Wading through a resumé of the Captain’s fêting since his arrival back on Earth, the article went on with vitriolic fury to explain how Taylor had been kicked out the previous night. Taylor averred, just within the law of libel, that the Captain was a fraud, that he was a guest of the taxpayers and openly gypped and insulted the citizens in return.

Matters like fizzwater, where he could be sure of a return, he had been eager to pursue—but where it meant him giving money for advancement, as in the case of the World Enlightenment League, he had threatened violence. And what sort of a trick was he trying to play on poor, innocent Monica Verity, a young girl who just worshipped him? Curious how Taylor had amnesia regarding Monica’s true profession.

“. . . and we have got to know why Mark Tyme continues to mark time,” the article concluded. “We are not keeping him if he is anxious to start off on another expedition. The least a conquering hero can do is to be civil.

Tyme swallowed rage and breakfast together. Then he snatched up the telephone and spent a busy fifteen minutes contacting the rest of his associates. In each case he got a similar answer. None of them was ready to follow out his orders and leave for space again within two days. They wanted a month’s rest and enjoyment before they would be at his service once more. . .

It was not surprising then that Barrett found a very disgusted employer when he returned, rather sheepishly, around dinner time.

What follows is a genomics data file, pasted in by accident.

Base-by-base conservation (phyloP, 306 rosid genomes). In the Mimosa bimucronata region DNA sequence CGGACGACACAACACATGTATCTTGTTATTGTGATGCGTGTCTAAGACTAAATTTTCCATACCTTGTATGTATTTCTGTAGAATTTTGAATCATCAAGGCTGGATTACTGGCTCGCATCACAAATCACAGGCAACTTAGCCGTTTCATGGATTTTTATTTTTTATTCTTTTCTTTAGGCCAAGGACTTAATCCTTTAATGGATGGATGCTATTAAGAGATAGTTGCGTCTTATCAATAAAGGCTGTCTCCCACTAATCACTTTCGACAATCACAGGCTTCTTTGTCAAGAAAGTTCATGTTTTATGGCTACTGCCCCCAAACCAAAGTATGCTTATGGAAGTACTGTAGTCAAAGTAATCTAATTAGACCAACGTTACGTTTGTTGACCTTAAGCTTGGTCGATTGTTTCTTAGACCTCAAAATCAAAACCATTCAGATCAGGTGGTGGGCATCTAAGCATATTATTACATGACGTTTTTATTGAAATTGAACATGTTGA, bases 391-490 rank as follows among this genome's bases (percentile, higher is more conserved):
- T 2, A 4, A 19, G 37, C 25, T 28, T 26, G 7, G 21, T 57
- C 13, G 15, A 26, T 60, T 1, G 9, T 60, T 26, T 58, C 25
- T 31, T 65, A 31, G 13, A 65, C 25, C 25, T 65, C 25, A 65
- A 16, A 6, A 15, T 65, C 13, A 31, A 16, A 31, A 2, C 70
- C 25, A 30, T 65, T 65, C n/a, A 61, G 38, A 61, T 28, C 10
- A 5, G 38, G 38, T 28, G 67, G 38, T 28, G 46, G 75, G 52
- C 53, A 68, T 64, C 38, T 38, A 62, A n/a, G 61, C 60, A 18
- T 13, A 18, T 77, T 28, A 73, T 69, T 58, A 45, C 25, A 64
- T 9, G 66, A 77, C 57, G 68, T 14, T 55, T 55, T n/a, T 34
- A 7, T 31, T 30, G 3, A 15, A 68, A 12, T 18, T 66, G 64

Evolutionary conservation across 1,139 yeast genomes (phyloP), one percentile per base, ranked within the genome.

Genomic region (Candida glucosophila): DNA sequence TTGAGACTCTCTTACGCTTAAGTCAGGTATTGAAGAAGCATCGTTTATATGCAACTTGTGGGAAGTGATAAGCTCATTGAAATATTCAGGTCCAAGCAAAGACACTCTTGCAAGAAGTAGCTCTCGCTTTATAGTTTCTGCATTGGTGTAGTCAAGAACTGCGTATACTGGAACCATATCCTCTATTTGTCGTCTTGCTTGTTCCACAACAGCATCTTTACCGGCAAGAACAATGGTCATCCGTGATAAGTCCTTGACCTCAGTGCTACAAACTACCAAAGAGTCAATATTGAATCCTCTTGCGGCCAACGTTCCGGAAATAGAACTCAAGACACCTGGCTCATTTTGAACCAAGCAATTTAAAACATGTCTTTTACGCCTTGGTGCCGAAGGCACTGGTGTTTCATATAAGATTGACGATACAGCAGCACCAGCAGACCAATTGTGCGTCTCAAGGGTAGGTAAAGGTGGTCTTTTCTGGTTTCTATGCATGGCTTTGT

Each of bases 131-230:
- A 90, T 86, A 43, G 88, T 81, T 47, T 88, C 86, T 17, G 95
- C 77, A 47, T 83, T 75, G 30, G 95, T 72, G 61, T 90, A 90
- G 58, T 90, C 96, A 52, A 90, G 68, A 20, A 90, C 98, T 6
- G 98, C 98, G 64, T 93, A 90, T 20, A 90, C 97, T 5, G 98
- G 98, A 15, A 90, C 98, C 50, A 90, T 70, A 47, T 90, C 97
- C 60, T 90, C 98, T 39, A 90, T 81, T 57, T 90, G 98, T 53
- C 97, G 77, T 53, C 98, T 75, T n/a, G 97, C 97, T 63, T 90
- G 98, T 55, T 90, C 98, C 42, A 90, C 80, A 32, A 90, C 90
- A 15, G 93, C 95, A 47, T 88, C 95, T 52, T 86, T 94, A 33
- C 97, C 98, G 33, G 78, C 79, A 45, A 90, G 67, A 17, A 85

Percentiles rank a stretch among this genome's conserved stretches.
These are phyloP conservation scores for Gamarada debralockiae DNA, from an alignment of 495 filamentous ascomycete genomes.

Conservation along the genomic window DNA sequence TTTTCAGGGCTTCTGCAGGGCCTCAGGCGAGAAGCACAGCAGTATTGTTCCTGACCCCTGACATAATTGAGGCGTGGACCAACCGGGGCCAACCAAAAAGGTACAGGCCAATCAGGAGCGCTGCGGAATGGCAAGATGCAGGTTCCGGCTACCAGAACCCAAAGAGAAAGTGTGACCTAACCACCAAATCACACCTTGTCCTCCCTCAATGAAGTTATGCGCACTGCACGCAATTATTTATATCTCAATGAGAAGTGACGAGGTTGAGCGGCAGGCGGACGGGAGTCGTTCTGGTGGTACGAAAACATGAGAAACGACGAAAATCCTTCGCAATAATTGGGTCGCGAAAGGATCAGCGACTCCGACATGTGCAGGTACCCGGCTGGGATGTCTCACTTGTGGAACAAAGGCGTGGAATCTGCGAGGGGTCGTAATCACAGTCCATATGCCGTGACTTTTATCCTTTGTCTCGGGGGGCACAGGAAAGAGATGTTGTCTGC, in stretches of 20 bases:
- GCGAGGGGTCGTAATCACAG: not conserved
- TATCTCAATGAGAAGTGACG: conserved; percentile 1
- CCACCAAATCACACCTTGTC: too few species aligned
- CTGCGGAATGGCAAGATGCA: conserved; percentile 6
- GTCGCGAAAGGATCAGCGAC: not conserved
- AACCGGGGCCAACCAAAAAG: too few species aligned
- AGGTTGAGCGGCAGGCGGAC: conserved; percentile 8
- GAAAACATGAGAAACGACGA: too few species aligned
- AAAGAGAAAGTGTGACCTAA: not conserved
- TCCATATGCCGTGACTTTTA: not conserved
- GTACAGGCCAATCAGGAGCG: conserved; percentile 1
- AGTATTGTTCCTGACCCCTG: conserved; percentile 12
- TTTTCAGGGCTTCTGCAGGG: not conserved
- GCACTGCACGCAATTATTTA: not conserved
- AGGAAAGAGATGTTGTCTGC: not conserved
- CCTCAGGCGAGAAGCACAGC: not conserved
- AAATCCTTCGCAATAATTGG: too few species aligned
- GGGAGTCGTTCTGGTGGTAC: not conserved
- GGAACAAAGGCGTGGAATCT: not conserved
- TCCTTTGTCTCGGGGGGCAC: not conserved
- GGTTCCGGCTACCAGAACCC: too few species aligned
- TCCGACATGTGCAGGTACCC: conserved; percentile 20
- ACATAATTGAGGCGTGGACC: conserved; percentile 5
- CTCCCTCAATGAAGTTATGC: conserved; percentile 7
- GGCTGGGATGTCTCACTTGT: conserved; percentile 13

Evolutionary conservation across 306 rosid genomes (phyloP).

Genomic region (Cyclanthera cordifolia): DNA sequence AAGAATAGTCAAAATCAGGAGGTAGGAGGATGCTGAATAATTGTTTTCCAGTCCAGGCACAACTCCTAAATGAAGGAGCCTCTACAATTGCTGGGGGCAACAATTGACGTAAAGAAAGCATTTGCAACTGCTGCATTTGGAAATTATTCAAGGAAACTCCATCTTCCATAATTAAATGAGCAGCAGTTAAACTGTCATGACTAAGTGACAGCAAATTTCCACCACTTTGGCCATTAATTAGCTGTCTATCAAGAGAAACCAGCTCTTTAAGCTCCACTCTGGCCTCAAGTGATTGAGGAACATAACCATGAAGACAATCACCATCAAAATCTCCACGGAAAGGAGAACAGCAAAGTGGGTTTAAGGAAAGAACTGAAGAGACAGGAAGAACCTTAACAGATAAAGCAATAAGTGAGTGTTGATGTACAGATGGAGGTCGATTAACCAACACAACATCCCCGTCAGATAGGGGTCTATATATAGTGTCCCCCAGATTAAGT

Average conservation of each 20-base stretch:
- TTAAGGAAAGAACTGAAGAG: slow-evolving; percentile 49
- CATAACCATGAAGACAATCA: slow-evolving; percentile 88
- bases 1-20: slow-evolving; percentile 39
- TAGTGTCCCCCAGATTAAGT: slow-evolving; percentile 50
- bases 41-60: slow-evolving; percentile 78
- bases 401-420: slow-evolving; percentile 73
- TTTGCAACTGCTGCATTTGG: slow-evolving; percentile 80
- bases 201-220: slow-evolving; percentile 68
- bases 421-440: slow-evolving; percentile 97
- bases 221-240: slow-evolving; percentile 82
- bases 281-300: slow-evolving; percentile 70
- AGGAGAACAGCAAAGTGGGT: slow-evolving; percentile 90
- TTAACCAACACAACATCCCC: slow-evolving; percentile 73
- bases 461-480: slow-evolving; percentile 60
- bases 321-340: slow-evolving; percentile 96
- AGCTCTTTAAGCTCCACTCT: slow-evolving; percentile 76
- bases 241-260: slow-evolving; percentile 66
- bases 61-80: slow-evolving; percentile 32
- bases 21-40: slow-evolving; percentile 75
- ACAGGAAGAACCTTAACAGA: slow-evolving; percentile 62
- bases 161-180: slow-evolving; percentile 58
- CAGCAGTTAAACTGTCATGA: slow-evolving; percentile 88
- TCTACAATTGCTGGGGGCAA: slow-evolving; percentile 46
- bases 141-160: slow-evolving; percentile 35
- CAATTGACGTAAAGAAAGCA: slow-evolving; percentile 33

“Well?” Tyme looked up rather despondently.

“I regret, sir, that I have to report failure.” Barrett looked crestfallen. “I saw an attorney, sir, and it seems you have no chance of forcing Miss Verity to pay anything for the use of your topee. That endorsement you signed for her was sufficient legal guarantee of your approval of the whole thing. . . I am deeply sorry, sir.”

“Oh, forget it!” Tyme growled. Getting to his feet he went moodily to the window. “Like the rest of ’em she’s a twister. . . They’re rotten, Barrett—everybody’s rotten. The bigger you are the more they soak you. Even our own boys aren’t anxious to take my orders any more. I had sort of figured we could take off again in a couple of days—get away from this damned planet into the peace of space. They want a month.”

“Well, frankly, I can’t blame them. . . However, if you wish it, sir, I will have the ship loaded up with five years’ provisions and give the necessary orders for fuel manufacture. We can afford it now. We may as well be ready. . .”

“Yeah—you’d better do that.”

Tyme lighted a cigarette moodily—then swinging round he snatched up the Voice again and ripped it savagely into shreds, finally flung himself in a chair to browse over the delights of being a hero.